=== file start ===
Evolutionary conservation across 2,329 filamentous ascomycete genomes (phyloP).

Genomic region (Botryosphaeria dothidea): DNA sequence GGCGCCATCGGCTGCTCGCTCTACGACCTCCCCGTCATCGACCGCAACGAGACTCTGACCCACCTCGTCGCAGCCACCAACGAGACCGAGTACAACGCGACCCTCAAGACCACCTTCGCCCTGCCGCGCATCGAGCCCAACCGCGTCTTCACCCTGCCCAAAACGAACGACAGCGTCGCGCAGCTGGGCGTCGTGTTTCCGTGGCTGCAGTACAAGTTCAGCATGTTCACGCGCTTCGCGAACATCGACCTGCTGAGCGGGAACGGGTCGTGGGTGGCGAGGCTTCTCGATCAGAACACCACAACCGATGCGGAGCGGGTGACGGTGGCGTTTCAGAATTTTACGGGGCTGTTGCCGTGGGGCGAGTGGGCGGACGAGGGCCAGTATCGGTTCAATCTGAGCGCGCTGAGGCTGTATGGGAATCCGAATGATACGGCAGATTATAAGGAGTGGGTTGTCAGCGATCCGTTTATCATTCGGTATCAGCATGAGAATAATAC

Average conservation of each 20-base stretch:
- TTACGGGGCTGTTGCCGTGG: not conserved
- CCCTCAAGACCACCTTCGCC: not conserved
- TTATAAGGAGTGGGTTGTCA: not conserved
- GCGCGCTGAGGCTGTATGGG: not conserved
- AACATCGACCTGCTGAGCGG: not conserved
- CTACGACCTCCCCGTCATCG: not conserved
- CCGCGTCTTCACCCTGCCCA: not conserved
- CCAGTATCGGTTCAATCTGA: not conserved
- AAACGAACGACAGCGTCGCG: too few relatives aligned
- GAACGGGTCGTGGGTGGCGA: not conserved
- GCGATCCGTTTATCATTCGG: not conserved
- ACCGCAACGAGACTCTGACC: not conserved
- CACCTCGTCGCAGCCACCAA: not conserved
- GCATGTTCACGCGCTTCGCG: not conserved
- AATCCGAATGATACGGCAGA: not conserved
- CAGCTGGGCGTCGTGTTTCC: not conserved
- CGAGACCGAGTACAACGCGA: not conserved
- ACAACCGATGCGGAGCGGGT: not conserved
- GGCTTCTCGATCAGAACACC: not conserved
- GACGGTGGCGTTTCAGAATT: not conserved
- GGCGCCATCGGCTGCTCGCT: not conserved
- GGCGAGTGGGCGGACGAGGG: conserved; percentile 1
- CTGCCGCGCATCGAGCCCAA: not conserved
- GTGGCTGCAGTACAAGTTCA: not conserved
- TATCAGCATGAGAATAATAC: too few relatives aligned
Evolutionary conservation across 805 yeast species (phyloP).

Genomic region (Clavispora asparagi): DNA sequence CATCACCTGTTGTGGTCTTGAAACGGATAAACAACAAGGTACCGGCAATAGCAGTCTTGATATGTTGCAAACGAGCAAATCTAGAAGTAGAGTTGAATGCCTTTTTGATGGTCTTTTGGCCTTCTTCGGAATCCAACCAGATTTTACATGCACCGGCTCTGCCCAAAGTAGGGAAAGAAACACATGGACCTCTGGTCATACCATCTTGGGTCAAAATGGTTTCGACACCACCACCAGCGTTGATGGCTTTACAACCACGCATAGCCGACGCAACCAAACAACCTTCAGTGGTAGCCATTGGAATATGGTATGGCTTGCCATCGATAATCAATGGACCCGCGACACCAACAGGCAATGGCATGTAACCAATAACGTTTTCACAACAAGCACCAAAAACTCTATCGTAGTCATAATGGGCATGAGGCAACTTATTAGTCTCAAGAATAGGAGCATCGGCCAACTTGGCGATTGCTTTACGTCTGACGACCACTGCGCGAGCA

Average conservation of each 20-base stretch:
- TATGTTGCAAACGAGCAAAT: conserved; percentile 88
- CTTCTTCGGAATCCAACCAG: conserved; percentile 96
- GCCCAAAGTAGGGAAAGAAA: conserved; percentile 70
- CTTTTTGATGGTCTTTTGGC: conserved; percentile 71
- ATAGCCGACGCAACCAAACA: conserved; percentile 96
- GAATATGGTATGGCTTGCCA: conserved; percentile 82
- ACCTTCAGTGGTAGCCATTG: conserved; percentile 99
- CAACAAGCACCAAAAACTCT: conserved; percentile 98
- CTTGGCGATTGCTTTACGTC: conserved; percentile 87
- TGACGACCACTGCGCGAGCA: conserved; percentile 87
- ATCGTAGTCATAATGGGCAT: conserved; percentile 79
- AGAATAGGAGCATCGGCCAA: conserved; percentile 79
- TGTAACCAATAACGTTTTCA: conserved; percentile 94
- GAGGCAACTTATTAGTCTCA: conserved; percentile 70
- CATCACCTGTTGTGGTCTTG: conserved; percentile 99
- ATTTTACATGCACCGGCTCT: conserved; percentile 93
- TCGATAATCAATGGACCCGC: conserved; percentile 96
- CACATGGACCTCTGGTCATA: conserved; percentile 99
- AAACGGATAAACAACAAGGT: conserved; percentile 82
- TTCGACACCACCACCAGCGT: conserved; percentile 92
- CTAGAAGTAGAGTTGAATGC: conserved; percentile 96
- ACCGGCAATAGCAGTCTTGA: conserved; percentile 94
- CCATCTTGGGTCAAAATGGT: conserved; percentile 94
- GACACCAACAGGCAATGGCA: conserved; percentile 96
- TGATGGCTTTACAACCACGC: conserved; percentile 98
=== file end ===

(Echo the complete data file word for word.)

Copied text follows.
Evolutionary conservation across 2,329 filamentous ascomycete genomes (phyloP).

Genomic region (Botryosphaeria dothidea): DNA sequence GGCGCCATCGGCTGCTCGCTCTACGACCTCCCCGTCATCGACCGCAACGAGACTCTGACCCACCTCGTCGCAGCCACCAACGAGACCGAGTACAACGCGACCCTCAAGACCACCTTCGCCCTGCCGCGCATCGAGCCCAACCGCGTCTTCACCCTGCCCAAAACGAACGACAGCGTCGCGCAGCTGGGCGTCGTGTTTCCGTGGCTGCAGTACAAGTTCAGCATGTTCACGCGCTTCGCGAACATCGACCTGCTGAGCGGGAACGGGTCGTGGGTGGCGAGGCTTCTCGATCAGAACACCACAACCGATGCGGAGCGGGTGACGGTGGCGTTTCAGAATTTTACGGGGCTGTTGCCGTGGGGCGAGTGGGCGGACGAGGGCCAGTATCGGTTCAATCTGAGCGCGCTGAGGCTGTATGGGAATCCGAATGATACGGCAGATTATAAGGAGTGGGTTGTCAGCGATCCGTTTATCATTCGGTATCAGCATGAGAATAATAC

Average conservation of each 20-base stretch:
- TTACGGGGCTGTTGCCGTGG: not conserved
- CCCTCAAGACCACCTTCGCC: not conserved
- TTATAAGGAGTGGGTTGTCA: not conserved
- GCGCGCTGAGGCTGTATGGG: not conserved
- AACATCGACCTGCTGAGCGG: not conserved
- CTACGACCTCCCCGTCATCG: not conserved
- CCGCGTCTTCACCCTGCCCA: not conserved
- CCAGTATCGGTTCAATCTGA: not conserved
- AAACGAACGACAGCGTCGCG: too few relatives aligned
- GAACGGGTCGTGGGTGGCGA: not conserved
- GCGATCCGTTTATCATTCGG: not conserved
- ACCGCAACGAGACTCTGACC: not conserved
- CACCTCGTCGCAGCCACCAA: not conserved
- GCATGTTCACGCGCTTCGCG: not conserved
- AATCCGAATGATACGGCAGA: not conserved
- CAGCTGGGCGTCGTGTTTCC: not conserved
- CGAGACCGAGTACAACGCGA: not conserved
- ACAACCGATGCGGAGCGGGT: not conserved
- GGCTTCTCGATCAGAACACC: not conserved
- GACGGTGGCGTTTCAGAATT: not conserved
- GGCGCCATCGGCTGCTCGCT: not conserved
- GGCGAGTGGGCGGACGAGGG: conserved; percentile 1
- CTGCCGCGCATCGAGCCCAA: not conserved
- GTGGCTGCAGTACAAGTTCA: not conserved
- TATCAGCATGAGAATAATAC: too few relatives aligned
Evolutionary conservation across 805 yeast species (phyloP).

Genomic region (Clavispora asparagi): DNA sequence CATCACCTGTTGTGGTCTTGAAACGGATAAACAACAAGGTACCGGCAATAGCAGTCTTGATATGTTGCAAACGAGCAAATCTAGAAGTAGAGTTGAATGCCTTTTTGATGGTCTTTTGGCCTTCTTCGGAATCCAACCAGATTTTACATGCACCGGCTCTGCCCAAAGTAGGGAAAGAAACACATGGACCTCTGGTCATACCATCTTGGGTCAAAATGGTTTCGACACCACCACCAGCGTTGATGGCTTTACAACCACGCATAGCCGACGCAACCAAACAACCTTCAGTGGTAGCCATTGGAATATGGTATGGCTTGCCATCGATAATCAATGGACCCGCGACACCAACAGGCAATGGCATGTAACCAATAACGTTTTCACAACAAGCACCAAAAACTCTATCGTAGTCATAATGGGCATGAGGCAACTTATTAGTCTCAAGAATAGGAGCATCGGCCAACTTGGCGATTGCTTTACGTCTGACGACCACTGCGCGAGCA

Average conservation of each 20-base stretch:
- TATGTTGCAAACGAGCAAAT: conserved; percentile 88
- CTTCTTCGGAATCCAACCAG: conserved; percentile 96
- GCCCAAAGTAGGGAAAGAAA: conserved; percentile 70
- CTTTTTGATGGTCTTTTGGC: conserved; percentile 71
- ATAGCCGACGCAACCAAACA: conserved; percentile 96
- GAATATGGTATGGCTTGCCA: conserved; percentile 82
- ACCTTCAGTGGTAGCCATTG: conserved; percentile 99
- CAACAAGCACCAAAAACTCT: conserved; percentile 98
- CTTGGCGATTGCTTTACGTC: conserved; percentile 87
- TGACGACCACTGCGCGAGCA: conserved; percentile 87
- ATCGTAGTCATAATGGGCAT: conserved; percentile 79
- AGAATAGGAGCATCGGCCAA: conserved; percentile 79
- TGTAACCAATAACGTTTTCA: conserved; percentile 94
- GAGGCAACTTATTAGTCTCA: conserved; percentile 70
- CATCACCTGTTGTGGTCTTG: conserved; percentile 99
- ATTTTACATGCACCGGCTCT: conserved; percentile 93
- TCGATAATCAATGGACCCGC: conserved; percentile 96
- CACATGGACCTCTGGTCATA: conserved; percentile 99
- AAACGGATAAACAACAAGGT: conserved; percentile 82
- TTCGACACCACCACCAGCGT: conserved; percentile 92
- CTAGAAGTAGAGTTGAATGC: conserved; percentile 96
- ACCGGCAATAGCAGTCTTGA: conserved; percentile 94
- CCATCTTGGGTCAAAATGGT: conserved; percentile 94
- GACACCAACAGGCAATGGCA: conserved; percentile 96
- TGATGGCTTTACAACCACGC: conserved; percentile 98